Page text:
Congressional compromise & the budget - - A new era of compromise… or not?

January 24, 2014

Jan. 27, 2014

When President Obama signed the $1.1 trillion bipartisan spending bill last week to fund the federal government it seemingly ended years of fiscal bickering between Republicans and Democrats that resulted in economic uncertainty and a government shutdown. Leaders of both parties hailed the compromise bill as the beginning of a new era. Or is it?

Not so, says Ken Bickers, a CU-Boulder political science professor, who views the compromise bill as one born out of necessity.

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Congressional compromise & the budget - - A new era of compromise… or not?

Jan. 24, 2014                                                           Ken Bickers

When President Obama signed the $1.1 trillion bipartisan spending bill last week to fund the federal government it seemingly ended years of fiscal bickering between Republicans and Democrats that resulted in economic uncertainty and a government shutdown. Leaders of both parties hailed the compromise bill as the beginning of a new era. Or is it?

Not so, says Ken Bickers, a CU-Boulder political science professor, who views the compromise bill as one born out of necessity.

CUT 1 “I don’t think that the compromise that we saw on the budget bill should be viewed as a grand compromise that ripples through all the other kind of issues. I think it solved a problem for parties that they needed to have solved and they could solve it at that moment. (:16) But I don’t think that somehow now the Republicans and Democrats in the Congress are going to link arms and hum kumbaya together.” (:26)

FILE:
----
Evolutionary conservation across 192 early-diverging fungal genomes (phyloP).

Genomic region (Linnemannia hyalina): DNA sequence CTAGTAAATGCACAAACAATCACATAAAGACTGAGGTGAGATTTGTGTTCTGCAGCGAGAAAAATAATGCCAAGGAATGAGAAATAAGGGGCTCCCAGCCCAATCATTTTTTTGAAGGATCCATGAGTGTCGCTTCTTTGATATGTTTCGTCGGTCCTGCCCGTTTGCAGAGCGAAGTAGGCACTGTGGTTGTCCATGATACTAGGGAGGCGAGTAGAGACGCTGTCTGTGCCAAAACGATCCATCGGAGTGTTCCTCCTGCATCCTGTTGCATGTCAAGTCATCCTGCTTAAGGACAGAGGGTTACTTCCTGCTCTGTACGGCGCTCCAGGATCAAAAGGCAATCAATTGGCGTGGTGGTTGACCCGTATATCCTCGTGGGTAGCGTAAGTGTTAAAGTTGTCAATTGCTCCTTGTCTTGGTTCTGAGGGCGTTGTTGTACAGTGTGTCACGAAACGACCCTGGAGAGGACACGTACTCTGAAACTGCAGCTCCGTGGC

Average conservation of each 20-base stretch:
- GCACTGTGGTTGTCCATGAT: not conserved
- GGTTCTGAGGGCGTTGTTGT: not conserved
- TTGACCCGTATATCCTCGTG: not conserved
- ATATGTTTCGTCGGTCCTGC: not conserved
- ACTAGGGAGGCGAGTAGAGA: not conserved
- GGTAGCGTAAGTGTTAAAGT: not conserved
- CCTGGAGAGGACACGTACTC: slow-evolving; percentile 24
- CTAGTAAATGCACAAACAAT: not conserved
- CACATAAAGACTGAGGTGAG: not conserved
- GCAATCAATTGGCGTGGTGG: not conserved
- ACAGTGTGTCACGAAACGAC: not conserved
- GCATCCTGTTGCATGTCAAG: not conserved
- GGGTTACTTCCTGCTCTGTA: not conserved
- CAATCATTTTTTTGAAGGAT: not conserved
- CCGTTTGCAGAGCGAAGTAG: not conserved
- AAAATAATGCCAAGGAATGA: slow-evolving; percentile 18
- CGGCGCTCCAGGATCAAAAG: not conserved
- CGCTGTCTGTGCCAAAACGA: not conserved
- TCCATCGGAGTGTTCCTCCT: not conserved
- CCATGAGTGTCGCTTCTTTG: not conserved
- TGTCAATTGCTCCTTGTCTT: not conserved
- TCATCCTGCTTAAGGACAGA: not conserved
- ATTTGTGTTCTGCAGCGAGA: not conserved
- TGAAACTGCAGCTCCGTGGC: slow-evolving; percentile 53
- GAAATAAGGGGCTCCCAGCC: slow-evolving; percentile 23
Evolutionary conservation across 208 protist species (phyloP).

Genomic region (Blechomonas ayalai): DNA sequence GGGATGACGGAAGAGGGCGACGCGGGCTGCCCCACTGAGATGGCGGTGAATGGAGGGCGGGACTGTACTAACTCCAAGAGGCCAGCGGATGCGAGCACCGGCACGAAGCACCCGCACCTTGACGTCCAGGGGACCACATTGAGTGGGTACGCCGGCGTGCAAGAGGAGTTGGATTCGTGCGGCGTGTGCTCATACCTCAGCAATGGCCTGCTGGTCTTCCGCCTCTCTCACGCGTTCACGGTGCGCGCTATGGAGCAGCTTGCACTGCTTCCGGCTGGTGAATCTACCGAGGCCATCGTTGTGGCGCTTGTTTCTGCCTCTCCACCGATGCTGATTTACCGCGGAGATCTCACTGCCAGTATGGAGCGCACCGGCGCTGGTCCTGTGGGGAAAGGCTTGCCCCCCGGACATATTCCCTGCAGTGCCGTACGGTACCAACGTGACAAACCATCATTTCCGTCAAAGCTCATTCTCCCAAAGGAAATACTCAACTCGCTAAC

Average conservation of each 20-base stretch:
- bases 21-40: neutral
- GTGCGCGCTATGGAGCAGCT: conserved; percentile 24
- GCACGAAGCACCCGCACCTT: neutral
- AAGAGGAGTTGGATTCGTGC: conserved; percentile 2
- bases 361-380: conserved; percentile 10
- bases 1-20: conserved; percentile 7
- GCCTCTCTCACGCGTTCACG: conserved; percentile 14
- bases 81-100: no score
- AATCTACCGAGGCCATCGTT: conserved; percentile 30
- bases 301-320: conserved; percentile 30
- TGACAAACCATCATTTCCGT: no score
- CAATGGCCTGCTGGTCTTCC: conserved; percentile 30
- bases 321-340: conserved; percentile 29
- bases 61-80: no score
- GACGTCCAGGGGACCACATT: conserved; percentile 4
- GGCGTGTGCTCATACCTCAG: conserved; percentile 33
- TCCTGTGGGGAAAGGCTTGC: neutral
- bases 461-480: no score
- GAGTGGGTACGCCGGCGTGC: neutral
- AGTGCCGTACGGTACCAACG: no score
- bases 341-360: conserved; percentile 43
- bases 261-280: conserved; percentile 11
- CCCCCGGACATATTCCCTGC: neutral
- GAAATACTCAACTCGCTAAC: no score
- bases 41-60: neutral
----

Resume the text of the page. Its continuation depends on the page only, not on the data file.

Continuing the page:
Bickers says what really drove the budget deal was the fear by incumbents in Congress that the backlash from the American public following the government shutdown last fall would spill over into 2014 when many face re-election.

CUT 2 “I think both parties are looking at this year as a really crucial year politically. The polls have been sobering for both parties. Particularly, I think, the Republicans were chastised by how much of a hit they took because of the government shutdown. (:14) They felt like that it wasn’t their fault. That it takes two to make a deal and that it takes two for a deal to fall through. But they were the ones to get the blame. And they didn’t want that to happen again.” (:26)

            In analyzing the deal Bickers says the irony is the Republicans essentially got everything they asked for before the government shutdown. 

CUT 3 “ They had been hoping to get a political benefit by stopping Obamacare at some level and they got it by letting the Democrats roll out Obamacare with all the various website problems (:13) - the promises that the president had made repeatedly that you if you like your plan you can keep it, if you liked your doctor you can keep your doctor – all of those things turning out not to be true was the political victory that the Republicans had wanted but had gone about it in the wrong way by shutting down the government.” (:27)

            Because of the problems with Obamacare, combined with controversy surrounding domestic spying by the National Security Administration, the targeting of conservative groups by the IRS and questions about Benghazi, Bickers says the Republicans feel those issues have hurt the Democrats and they think they have a shot at regaining control of the Senate in 2014.

CUT 4 “Presidential approval ratings have an impact on that party - the candidates of that party - when they are running in House and Senate elections because House and Senate elections are the only way for Americans to, in a sense,  participate in a referendum on that presidency. (:16) That’s part of the worry that the Democrats have. They’re going to have to find ways to campaign around the president.” (:24)

            Thirty-five Senate seats are up for election in 2014. Of those seats, Democrats hold 21. Seven of those Democratic-held seats are in states carried by former Republican presidential nominee, Mitt Romney - - red states where the majority of voters are registered Republicans - - which could make victory a little easier for the GOP, says Bickers, who reminds us that Republicans need only six seats to take the Senate majority.

-CU-

 

 

 

 

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